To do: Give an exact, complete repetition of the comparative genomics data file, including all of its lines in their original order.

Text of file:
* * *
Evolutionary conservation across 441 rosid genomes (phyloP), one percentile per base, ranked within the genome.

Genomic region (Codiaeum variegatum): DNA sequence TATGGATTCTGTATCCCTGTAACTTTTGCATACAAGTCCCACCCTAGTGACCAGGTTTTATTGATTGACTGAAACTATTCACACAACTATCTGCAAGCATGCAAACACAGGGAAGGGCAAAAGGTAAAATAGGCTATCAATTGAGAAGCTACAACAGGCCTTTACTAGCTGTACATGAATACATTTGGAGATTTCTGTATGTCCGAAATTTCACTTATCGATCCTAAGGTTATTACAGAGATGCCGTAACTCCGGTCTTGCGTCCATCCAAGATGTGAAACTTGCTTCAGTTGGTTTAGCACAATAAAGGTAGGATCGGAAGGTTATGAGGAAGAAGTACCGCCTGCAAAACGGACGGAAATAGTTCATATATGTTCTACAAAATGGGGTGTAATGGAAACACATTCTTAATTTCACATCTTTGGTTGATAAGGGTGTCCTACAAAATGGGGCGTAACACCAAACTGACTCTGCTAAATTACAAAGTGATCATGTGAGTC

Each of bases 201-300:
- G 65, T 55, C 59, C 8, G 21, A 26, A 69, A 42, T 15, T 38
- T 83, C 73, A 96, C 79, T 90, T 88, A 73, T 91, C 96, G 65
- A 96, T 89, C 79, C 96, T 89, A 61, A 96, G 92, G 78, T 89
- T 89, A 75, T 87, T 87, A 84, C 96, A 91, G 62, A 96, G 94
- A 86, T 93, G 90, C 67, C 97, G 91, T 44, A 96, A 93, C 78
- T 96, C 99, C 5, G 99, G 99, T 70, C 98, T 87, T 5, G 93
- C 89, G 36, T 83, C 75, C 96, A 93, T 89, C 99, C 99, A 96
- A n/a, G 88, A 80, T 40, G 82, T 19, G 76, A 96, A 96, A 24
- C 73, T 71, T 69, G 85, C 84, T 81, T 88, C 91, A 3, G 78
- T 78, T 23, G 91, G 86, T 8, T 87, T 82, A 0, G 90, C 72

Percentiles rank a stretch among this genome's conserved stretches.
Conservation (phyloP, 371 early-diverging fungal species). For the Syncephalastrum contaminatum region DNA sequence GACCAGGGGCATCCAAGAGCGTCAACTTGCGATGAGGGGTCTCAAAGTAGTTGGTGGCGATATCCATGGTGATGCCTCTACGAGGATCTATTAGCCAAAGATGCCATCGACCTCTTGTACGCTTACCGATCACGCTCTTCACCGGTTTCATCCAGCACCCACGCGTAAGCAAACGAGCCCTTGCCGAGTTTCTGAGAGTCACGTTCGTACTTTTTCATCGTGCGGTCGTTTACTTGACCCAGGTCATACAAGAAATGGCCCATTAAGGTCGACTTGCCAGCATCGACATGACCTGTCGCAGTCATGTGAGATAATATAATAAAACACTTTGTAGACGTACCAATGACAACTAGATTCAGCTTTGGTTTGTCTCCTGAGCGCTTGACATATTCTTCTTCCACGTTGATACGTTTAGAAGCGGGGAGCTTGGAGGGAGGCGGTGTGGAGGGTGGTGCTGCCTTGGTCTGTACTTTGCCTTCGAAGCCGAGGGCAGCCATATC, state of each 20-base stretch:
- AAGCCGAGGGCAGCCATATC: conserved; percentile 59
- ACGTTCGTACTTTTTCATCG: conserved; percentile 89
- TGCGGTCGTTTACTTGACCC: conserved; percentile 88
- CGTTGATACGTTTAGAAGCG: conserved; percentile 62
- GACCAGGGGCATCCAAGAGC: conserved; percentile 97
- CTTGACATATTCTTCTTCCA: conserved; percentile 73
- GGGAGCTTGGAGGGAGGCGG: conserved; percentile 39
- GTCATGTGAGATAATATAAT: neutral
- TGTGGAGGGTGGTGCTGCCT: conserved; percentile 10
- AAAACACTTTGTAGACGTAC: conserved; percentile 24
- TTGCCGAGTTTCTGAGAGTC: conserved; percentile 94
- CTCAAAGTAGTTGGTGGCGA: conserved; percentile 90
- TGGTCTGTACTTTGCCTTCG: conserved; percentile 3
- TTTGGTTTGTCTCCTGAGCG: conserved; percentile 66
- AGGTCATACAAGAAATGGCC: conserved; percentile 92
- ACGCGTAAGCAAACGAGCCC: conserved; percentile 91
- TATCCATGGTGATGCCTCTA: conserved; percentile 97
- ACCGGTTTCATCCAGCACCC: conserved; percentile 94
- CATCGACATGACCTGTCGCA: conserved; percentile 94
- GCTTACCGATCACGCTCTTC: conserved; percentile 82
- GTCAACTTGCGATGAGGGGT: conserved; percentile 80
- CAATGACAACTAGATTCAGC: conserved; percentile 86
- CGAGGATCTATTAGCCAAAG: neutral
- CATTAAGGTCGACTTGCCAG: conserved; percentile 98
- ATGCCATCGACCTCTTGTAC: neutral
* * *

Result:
Evolutionary conservation across 441 rosid genomes (phyloP), one percentile per base, ranked within the genome.

Genomic region (Codiaeum variegatum): DNA sequence TATGGATTCTGTATCCCTGTAACTTTTGCATACAAGTCCCACCCTAGTGACCAGGTTTTATTGATTGACTGAAACTATTCACACAACTATCTGCAAGCATGCAAACACAGGGAAGGGCAAAAGGTAAAATAGGCTATCAATTGAGAAGCTACAACAGGCCTTTACTAGCTGTACATGAATACATTTGGAGATTTCTGTATGTCCGAAATTTCACTTATCGATCCTAAGGTTATTACAGAGATGCCGTAACTCCGGTCTTGCGTCCATCCAAGATGTGAAACTTGCTTCAGTTGGTTTAGCACAATAAAGGTAGGATCGGAAGGTTATGAGGAAGAAGTACCGCCTGCAAAACGGACGGAAATAGTTCATATATGTTCTACAAAATGGGGTGTAATGGAAACACATTCTTAATTTCACATCTTTGGTTGATAAGGGTGTCCTACAAAATGGGGCGTAACACCAAACTGACTCTGCTAAATTACAAAGTGATCATGTGAGTC

Each of bases 201-300:
- G 65, T 55, C 59, C 8, G 21, A 26, A 69, A 42, T 15, T 38
- T 83, C 73, A 96, C 79, T 90, T 88, A 73, T 91, C 96, G 65
- A 96, T 89, C 79, C 96, T 89, A 61, A 96, G 92, G 78, T 89
- T 89, A 75, T 87, T 87, A 84, C 96, A 91, G 62, A 96, G 94
- A 86, T 93, G 90, C 67, C 97, G 91, T 44, A 96, A 93, C 78
- T 96, C 99, C 5, G 99, G 99, T 70, C 98, T 87, T 5, G 93
- C 89, G 36, T 83, C 75, C 96, A 93, T 89, C 99, C 99, A 96
- A n/a, G 88, A 80, T 40, G 82, T 19, G 76, A 96, A 96, A 24
- C 73, T 71, T 69, G 85, C 84, T 81, T 88, C 91, A 3, G 78
- T 78, T 23, G 91, G 86, T 8, T 87, T 82, A 0, G 90, C 72

Percentiles rank a stretch among this genome's conserved stretches.
Conservation (phyloP, 371 early-diverging fungal species). For the Syncephalastrum contaminatum region DNA sequence GACCAGGGGCATCCAAGAGCGTCAACTTGCGATGAGGGGTCTCAAAGTAGTTGGTGGCGATATCCATGGTGATGCCTCTACGAGGATCTATTAGCCAAAGATGCCATCGACCTCTTGTACGCTTACCGATCACGCTCTTCACCGGTTTCATCCAGCACCCACGCGTAAGCAAACGAGCCCTTGCCGAGTTTCTGAGAGTCACGTTCGTACTTTTTCATCGTGCGGTCGTTTACTTGACCCAGGTCATACAAGAAATGGCCCATTAAGGTCGACTTGCCAGCATCGACATGACCTGTCGCAGTCATGTGAGATAATATAATAAAACACTTTGTAGACGTACCAATGACAACTAGATTCAGCTTTGGTTTGTCTCCTGAGCGCTTGACATATTCTTCTTCCACGTTGATACGTTTAGAAGCGGGGAGCTTGGAGGGAGGCGGTGTGGAGGGTGGTGCTGCCTTGGTCTGTACTTTGCCTTCGAAGCCGAGGGCAGCCATATC, state of each 20-base stretch:
- AAGCCGAGGGCAGCCATATC: conserved; percentile 59
- ACGTTCGTACTTTTTCATCG: conserved; percentile 89
- TGCGGTCGTTTACTTGACCC: conserved; percentile 88
- CGTTGATACGTTTAGAAGCG: conserved; percentile 62
- GACCAGGGGCATCCAAGAGC: conserved; percentile 97
- CTTGACATATTCTTCTTCCA: conserved; percentile 73
- GGGAGCTTGGAGGGAGGCGG: conserved; percentile 39
- GTCATGTGAGATAATATAAT: neutral
- TGTGGAGGGTGGTGCTGCCT: conserved; percentile 10
- AAAACACTTTGTAGACGTAC: conserved; percentile 24
- TTGCCGAGTTTCTGAGAGTC: conserved; percentile 94
- CTCAAAGTAGTTGGTGGCGA: conserved; percentile 90
- TGGTCTGTACTTTGCCTTCG: conserved; percentile 3
- TTTGGTTTGTCTCCTGAGCG: conserved; percentile 66
- AGGTCATACAAGAAATGGCC: conserved; percentile 92
- ACGCGTAAGCAAACGAGCCC: conserved; percentile 91
- TATCCATGGTGATGCCTCTA: conserved; percentile 97
- ACCGGTTTCATCCAGCACCC: conserved; percentile 94
- CATCGACATGACCTGTCGCA: conserved; percentile 94
- GCTTACCGATCACGCTCTTC: conserved; percentile 82
- GTCAACTTGCGATGAGGGGT: conserved; percentile 80
- CAATGACAACTAGATTCAGC: conserved; percentile 86
- CGAGGATCTATTAGCCAAAG: neutral
- CATTAAGGTCGACTTGCCAG: conserved; percentile 98
- ATGCCATCGACCTCTTGTAC: neutral